We recently had a very productive appointment at the Evelina Behavioural Feeding Clinic at Guy’s and St Thomas’s Hospital in London. We decided that taking 4 kids to the appointment was pointless and distracting so Alex took the other 3 for a day out in London while Thurston and I tackled the appointment. The clinic consisted of a Consultant, Dietitian, Occupational Therapist, Feeding Psychologist and Speech Therapist. Before these big appointments, I actually spend an evening ‘revising’ all my facts and working out exactly what I want to get out of the appointments. I’ve learned from years of doing this that preparation is key!! The professionals were incredibly kind and helpful and really knew their stuff. I’m always so grateful when we get to go to a London hospital because we get to speak with the real experts. They had some really basic useful tips to share, for example, Hovis Best of Both bread is enriched with calcium so that’s an easy switch that can really add some goodness to Thurston’s diet. They very kindly said that I was “a breath of fresh air and a shining example to other mothers”. I’ve remembered that word for word as it’s the nicest compliment I’ve ever received and made me feel so much happier about Thurston’s feeding issues and my ‘relaxed’ approach to dealing with them. They are arranging sessions for me to see the Feeding Psychologist to work on the next steps to encouraging Thurston to try new foods and increase his appetite. They were concerned about his thin and pale appearance so we did have to squeeze in some blood tests before we left, which reminds me I need to chase the results!!!


While we were in the appointment, Thurston seriously filled his nappy! It was the worst poop smell and I profusely apologised and they insisted it was fine and that I should wait until they were done to go and change him! Something I’m really struggling with emotionally and practically at the moment is Thurston’s toilet training, or lack of it. When I changed him at the Evelina hospital, the room was equipped with a bed for changing. It really made me think about how disabled children really aren’t catered for at all. Rooms like these are called Care Suites and the only other place I have ever seen one is at Thurston’s school. There are literally no shops/restaurants/cinemas etc that have somewhere for disabled children to be changed. I am quite luckily that Thurston is small and mobile and generally I can make do in a toilet. However, as he gets older it will undoubtably become more difficult and also, it is very undignified. Why should he have to lie on a toilet floor on my cardigan? Shouldn’t he and other disabled children have access to somewhere clean and safe to be changed?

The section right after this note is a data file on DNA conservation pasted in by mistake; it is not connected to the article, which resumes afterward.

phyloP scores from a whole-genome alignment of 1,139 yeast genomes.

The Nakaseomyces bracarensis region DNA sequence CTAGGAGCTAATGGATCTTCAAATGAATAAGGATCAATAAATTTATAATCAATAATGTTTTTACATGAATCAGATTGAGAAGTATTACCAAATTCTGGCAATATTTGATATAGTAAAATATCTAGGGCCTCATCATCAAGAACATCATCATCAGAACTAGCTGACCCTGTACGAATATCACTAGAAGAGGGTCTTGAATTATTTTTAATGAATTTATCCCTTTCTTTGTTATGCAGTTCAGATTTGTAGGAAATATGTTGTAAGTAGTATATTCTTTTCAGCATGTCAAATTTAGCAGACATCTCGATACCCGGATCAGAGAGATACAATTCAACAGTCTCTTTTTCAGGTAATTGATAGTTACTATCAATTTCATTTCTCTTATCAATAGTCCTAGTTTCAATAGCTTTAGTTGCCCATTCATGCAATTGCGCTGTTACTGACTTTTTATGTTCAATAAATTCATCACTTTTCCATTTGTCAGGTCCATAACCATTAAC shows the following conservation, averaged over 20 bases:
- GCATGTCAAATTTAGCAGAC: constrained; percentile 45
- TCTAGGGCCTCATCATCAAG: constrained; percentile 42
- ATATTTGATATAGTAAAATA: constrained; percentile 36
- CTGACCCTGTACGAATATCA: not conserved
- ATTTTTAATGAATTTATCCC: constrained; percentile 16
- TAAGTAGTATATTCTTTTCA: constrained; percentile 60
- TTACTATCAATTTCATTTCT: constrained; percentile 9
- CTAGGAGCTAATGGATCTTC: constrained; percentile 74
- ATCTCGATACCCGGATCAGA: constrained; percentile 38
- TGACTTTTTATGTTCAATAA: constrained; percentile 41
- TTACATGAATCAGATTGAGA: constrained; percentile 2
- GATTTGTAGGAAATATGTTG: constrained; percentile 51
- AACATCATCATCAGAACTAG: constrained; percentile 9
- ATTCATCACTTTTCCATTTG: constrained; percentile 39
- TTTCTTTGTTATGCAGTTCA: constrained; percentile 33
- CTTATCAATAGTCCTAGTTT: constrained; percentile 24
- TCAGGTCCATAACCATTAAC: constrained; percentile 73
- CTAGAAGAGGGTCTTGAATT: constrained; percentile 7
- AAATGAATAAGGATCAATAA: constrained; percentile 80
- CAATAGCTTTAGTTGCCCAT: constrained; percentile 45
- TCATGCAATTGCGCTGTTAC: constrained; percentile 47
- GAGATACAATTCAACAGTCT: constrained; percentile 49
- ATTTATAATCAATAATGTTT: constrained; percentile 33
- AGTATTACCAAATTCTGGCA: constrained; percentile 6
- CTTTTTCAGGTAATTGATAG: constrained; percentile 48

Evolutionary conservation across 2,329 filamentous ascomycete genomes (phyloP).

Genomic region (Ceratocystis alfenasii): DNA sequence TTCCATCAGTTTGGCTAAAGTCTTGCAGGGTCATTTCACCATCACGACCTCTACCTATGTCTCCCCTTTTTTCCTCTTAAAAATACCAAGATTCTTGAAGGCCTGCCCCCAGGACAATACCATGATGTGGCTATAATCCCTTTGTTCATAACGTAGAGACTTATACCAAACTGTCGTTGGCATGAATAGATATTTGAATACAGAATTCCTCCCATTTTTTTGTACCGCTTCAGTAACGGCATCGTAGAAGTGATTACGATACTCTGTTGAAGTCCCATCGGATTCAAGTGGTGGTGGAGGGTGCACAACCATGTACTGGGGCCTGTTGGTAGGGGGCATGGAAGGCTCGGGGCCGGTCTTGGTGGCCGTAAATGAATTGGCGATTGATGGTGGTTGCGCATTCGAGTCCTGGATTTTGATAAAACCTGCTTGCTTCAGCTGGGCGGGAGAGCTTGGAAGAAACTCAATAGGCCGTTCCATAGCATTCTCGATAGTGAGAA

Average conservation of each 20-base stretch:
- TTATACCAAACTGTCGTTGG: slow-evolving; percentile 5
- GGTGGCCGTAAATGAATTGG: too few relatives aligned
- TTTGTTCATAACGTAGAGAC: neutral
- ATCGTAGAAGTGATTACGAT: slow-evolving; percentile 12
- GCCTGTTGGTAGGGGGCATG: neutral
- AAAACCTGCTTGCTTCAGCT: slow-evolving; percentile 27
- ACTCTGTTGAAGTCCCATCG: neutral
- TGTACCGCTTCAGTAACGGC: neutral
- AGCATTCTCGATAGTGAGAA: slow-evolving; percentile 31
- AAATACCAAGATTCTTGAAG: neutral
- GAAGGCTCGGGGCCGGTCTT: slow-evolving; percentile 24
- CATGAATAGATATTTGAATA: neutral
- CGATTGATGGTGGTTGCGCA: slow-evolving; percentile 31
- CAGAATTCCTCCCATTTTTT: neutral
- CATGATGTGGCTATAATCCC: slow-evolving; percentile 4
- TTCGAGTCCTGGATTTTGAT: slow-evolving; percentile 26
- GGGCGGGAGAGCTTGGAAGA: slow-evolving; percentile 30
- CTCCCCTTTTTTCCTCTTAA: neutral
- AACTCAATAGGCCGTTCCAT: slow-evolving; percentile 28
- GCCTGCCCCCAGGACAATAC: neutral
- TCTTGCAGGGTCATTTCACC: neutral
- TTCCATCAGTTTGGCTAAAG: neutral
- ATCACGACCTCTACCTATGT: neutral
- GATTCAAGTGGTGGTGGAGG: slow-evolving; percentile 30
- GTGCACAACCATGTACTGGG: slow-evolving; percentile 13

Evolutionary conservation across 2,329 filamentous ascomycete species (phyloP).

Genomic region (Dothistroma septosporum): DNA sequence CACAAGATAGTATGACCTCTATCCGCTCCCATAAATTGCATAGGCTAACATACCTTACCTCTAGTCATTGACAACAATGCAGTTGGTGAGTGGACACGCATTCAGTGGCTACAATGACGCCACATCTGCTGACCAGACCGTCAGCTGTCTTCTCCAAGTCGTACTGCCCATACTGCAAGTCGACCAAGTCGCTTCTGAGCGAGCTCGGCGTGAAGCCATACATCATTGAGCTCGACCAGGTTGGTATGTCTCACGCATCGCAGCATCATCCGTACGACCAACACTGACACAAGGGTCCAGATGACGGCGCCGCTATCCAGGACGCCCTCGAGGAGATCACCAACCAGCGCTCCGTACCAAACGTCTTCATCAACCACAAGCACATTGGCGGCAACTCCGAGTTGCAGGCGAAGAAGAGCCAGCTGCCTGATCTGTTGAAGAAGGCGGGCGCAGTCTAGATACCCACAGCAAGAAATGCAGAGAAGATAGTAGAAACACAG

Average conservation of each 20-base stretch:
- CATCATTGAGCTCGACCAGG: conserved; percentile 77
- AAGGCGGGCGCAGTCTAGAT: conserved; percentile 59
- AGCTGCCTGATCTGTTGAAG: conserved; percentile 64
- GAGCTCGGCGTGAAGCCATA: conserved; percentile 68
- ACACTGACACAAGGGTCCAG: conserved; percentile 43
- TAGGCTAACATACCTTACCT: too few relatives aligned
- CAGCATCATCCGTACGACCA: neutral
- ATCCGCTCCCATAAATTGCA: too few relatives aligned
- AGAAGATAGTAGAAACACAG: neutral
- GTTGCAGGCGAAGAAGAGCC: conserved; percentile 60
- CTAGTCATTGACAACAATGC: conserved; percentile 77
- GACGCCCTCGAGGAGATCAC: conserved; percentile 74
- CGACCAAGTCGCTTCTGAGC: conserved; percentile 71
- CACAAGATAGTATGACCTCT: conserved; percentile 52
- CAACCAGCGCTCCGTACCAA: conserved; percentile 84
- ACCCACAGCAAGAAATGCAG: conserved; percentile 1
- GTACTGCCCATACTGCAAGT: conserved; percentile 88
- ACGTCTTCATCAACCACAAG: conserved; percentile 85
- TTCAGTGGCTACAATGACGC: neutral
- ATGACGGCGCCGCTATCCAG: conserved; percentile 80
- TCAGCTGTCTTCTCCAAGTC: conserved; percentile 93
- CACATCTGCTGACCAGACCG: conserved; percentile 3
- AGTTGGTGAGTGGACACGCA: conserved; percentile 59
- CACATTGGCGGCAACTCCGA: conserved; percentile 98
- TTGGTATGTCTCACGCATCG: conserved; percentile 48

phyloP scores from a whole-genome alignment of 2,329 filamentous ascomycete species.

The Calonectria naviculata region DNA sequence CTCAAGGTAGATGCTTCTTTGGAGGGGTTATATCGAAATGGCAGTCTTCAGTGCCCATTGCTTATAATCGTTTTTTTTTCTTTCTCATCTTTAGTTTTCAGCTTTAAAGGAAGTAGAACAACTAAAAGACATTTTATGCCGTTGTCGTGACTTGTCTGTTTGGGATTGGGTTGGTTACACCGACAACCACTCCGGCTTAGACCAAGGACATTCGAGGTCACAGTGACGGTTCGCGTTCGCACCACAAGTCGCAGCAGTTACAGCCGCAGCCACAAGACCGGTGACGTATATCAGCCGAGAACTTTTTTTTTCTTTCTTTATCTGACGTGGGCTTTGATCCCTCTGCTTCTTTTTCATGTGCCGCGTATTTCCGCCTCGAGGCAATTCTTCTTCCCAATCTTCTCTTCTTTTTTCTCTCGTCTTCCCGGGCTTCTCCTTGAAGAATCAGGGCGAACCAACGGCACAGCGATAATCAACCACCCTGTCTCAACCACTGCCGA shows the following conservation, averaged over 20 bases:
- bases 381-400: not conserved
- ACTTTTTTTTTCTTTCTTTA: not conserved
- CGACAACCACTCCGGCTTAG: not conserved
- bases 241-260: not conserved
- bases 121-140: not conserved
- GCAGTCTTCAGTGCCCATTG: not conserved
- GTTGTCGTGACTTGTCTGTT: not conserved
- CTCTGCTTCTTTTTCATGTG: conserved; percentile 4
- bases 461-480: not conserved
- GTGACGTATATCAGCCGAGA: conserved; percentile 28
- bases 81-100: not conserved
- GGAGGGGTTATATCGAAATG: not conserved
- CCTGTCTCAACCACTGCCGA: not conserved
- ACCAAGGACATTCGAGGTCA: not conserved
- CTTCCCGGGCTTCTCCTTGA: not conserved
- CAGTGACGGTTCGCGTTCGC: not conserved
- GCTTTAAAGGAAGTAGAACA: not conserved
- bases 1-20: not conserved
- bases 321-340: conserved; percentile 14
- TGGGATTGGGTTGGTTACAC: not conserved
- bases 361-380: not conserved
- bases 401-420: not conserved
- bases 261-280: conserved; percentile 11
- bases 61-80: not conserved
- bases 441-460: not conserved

Thurston has also been quite constipated lately and along with his anxieties towards going for a poop, he is having quite a tricky time with it all. Alex came downstairs last week to discover that Thurston had emptied his nappy across the lounge and we had to spot clean 6 areas of the carpet. I’ve been trying so hard recently to improve our neglected rental house and keep it clean & tidy, and Thurston is quite literally shitting all over it. This is the poop of a 6 1/2 year old boy, it is quite different to baby poop, and no one likes to talk about it or hear about it. The school nurses had decided recently that because Thurston had done one wee on the toilet (the Teaching Assistant sat him there, he had no awareness and didn’t ask to go) that he didn’t need to be referred to the Bladder & Bowel Team. Luckily, the Paediatrician disagreed and we are now on the waiting list. It’s such a taboo topic and I hate thinking about it. It breaks my heart to send my child to school in nappies and I really struggle with it.


Apart from all these troubles, Thurston has seriously been making us laugh lately. His humour is very inappropriate and he says the things that the other kids are not allowed to say and they absolutely love him for it!! He went through a phase of yelling the catchphrase “sh*t on it, sh*t on the sh*tting thing”. He went to school yesterday with his eyes shut and told the teachers he was asleep and that they weren’t real “you are all in my nightmare”. He made a little picnic on the floor for his baby sister with some gingerbread men and a head of broccoli. He keeps pointing out my boobs and referring to them as “the twins”. He is such a mischievous kid and he sure knows how adorable he is!